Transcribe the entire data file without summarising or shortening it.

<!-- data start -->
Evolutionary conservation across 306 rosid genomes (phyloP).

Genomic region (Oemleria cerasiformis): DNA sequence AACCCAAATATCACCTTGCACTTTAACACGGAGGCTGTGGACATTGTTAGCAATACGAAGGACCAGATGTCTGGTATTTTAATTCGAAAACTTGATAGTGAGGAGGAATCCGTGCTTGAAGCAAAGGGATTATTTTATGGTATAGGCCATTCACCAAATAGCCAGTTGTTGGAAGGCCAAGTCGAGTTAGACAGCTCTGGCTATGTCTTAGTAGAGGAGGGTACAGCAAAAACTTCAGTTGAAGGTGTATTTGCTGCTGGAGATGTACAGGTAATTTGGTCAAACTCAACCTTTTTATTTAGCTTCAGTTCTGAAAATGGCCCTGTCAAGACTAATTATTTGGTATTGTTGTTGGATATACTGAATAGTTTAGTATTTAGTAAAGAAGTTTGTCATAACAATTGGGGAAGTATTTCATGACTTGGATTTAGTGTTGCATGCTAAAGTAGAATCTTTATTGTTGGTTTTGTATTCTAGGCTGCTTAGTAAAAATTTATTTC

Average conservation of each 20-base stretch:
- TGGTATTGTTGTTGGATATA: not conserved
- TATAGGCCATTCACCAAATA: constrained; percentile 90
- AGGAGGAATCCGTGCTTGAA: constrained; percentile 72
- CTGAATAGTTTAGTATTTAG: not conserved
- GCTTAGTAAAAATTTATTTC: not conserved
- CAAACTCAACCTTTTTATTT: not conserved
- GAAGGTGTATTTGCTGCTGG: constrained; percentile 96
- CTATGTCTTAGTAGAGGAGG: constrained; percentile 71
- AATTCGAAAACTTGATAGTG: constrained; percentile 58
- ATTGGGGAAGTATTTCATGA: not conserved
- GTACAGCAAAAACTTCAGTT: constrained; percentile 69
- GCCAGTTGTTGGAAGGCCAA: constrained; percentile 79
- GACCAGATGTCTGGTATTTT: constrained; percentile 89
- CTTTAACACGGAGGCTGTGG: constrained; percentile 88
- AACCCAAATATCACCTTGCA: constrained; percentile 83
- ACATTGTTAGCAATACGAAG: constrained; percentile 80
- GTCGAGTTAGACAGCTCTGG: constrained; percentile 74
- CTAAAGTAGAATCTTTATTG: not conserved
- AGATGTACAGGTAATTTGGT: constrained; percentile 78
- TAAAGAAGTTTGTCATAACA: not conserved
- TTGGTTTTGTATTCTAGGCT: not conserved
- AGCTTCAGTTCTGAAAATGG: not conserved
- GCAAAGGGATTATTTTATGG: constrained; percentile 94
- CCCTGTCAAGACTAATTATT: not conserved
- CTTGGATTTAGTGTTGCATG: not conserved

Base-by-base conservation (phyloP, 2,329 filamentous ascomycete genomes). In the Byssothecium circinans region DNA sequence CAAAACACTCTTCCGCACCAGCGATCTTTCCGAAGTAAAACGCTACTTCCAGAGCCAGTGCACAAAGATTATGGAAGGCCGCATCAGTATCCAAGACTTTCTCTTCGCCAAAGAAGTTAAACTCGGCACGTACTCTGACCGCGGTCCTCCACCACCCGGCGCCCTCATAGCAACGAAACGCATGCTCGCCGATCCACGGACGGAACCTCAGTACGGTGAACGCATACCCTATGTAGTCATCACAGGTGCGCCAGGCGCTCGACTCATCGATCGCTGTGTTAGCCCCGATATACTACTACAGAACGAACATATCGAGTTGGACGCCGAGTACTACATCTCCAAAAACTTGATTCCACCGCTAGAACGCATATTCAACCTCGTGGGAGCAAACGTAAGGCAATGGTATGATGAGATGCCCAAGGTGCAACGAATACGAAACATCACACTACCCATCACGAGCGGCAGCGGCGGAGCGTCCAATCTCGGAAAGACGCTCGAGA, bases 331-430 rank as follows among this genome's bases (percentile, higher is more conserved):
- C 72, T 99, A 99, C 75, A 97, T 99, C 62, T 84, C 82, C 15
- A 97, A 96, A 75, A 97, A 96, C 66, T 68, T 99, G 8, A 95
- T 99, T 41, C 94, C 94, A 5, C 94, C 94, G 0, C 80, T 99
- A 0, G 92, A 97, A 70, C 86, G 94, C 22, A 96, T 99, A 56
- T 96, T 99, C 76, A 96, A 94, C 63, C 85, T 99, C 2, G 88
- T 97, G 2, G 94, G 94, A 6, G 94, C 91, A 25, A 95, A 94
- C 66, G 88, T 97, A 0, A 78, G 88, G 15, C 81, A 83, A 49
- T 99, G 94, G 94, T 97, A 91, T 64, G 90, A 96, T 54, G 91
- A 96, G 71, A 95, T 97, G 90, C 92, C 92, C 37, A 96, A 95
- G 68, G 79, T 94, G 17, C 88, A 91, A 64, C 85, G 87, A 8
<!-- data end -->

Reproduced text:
Evolutionary conservation across 306 rosid genomes (phyloP).

Genomic region (Oemleria cerasiformis): DNA sequence AACCCAAATATCACCTTGCACTTTAACACGGAGGCTGTGGACATTGTTAGCAATACGAAGGACCAGATGTCTGGTATTTTAATTCGAAAACTTGATAGTGAGGAGGAATCCGTGCTTGAAGCAAAGGGATTATTTTATGGTATAGGCCATTCACCAAATAGCCAGTTGTTGGAAGGCCAAGTCGAGTTAGACAGCTCTGGCTATGTCTTAGTAGAGGAGGGTACAGCAAAAACTTCAGTTGAAGGTGTATTTGCTGCTGGAGATGTACAGGTAATTTGGTCAAACTCAACCTTTTTATTTAGCTTCAGTTCTGAAAATGGCCCTGTCAAGACTAATTATTTGGTATTGTTGTTGGATATACTGAATAGTTTAGTATTTAGTAAAGAAGTTTGTCATAACAATTGGGGAAGTATTTCATGACTTGGATTTAGTGTTGCATGCTAAAGTAGAATCTTTATTGTTGGTTTTGTATTCTAGGCTGCTTAGTAAAAATTTATTTC

Average conservation of each 20-base stretch:
- TGGTATTGTTGTTGGATATA: not conserved
- TATAGGCCATTCACCAAATA: constrained; percentile 90
- AGGAGGAATCCGTGCTTGAA: constrained; percentile 72
- CTGAATAGTTTAGTATTTAG: not conserved
- GCTTAGTAAAAATTTATTTC: not conserved
- CAAACTCAACCTTTTTATTT: not conserved
- GAAGGTGTATTTGCTGCTGG: constrained; percentile 96
- CTATGTCTTAGTAGAGGAGG: constrained; percentile 71
- AATTCGAAAACTTGATAGTG: constrained; percentile 58
- ATTGGGGAAGTATTTCATGA: not conserved
- GTACAGCAAAAACTTCAGTT: constrained; percentile 69
- GCCAGTTGTTGGAAGGCCAA: constrained; percentile 79
- GACCAGATGTCTGGTATTTT: constrained; percentile 89
- CTTTAACACGGAGGCTGTGG: constrained; percentile 88
- AACCCAAATATCACCTTGCA: constrained; percentile 83
- ACATTGTTAGCAATACGAAG: constrained; percentile 80
- GTCGAGTTAGACAGCTCTGG: constrained; percentile 74
- CTAAAGTAGAATCTTTATTG: not conserved
- AGATGTACAGGTAATTTGGT: constrained; percentile 78
- TAAAGAAGTTTGTCATAACA: not conserved
- TTGGTTTTGTATTCTAGGCT: not conserved
- AGCTTCAGTTCTGAAAATGG: not conserved
- GCAAAGGGATTATTTTATGG: constrained; percentile 94
- CCCTGTCAAGACTAATTATT: not conserved
- CTTGGATTTAGTGTTGCATG: not conserved

Base-by-base conservation (phyloP, 2,329 filamentous ascomycete genomes). In the Byssothecium circinans region DNA sequence CAAAACACTCTTCCGCACCAGCGATCTTTCCGAAGTAAAACGCTACTTCCAGAGCCAGTGCACAAAGATTATGGAAGGCCGCATCAGTATCCAAGACTTTCTCTTCGCCAAAGAAGTTAAACTCGGCACGTACTCTGACCGCGGTCCTCCACCACCCGGCGCCCTCATAGCAACGAAACGCATGCTCGCCGATCCACGGACGGAACCTCAGTACGGTGAACGCATACCCTATGTAGTCATCACAGGTGCGCCAGGCGCTCGACTCATCGATCGCTGTGTTAGCCCCGATATACTACTACAGAACGAACATATCGAGTTGGACGCCGAGTACTACATCTCCAAAAACTTGATTCCACCGCTAGAACGCATATTCAACCTCGTGGGAGCAAACGTAAGGCAATGGTATGATGAGATGCCCAAGGTGCAACGAATACGAAACATCACACTACCCATCACGAGCGGCAGCGGCGGAGCGTCCAATCTCGGAAAGACGCTCGAGA, bases 331-430 rank as follows among this genome's bases (percentile, higher is more conserved):
- C 72, T 99, A 99, C 75, A 97, T 99, C 62, T 84, C 82, C 15
- A 97, A 96, A 75, A 97, A 96, C 66, T 68, T 99, G 8, A 95
- T 99, T 41, C 94, C 94, A 5, C 94, C 94, G 0, C 80, T 99
- A 0, G 92, A 97, A 70, C 86, G 94, C 22, A 96, T 99, A 56
- T 96, T 99, C 76, A 96, A 94, C 63, C 85, T 99, C 2, G 88
- T 97, G 2, G 94, G 94, A 6, G 94, C 91, A 25, A 95, A 94
- C 66, G 88, T 97, A 0, A 78, G 88, G 15, C 81, A 83, A 49
- T 99, G 94, G 94, T 97, A 91, T 64, G 90, A 96, T 54, G 91
- A 96, G 71, A 95, T 97, G 90, C 92, C 92, C 37, A 96, A 95
- G 68, G 79, T 94, G 17, C 88, A 91, A 64, C 85, G 87, A 8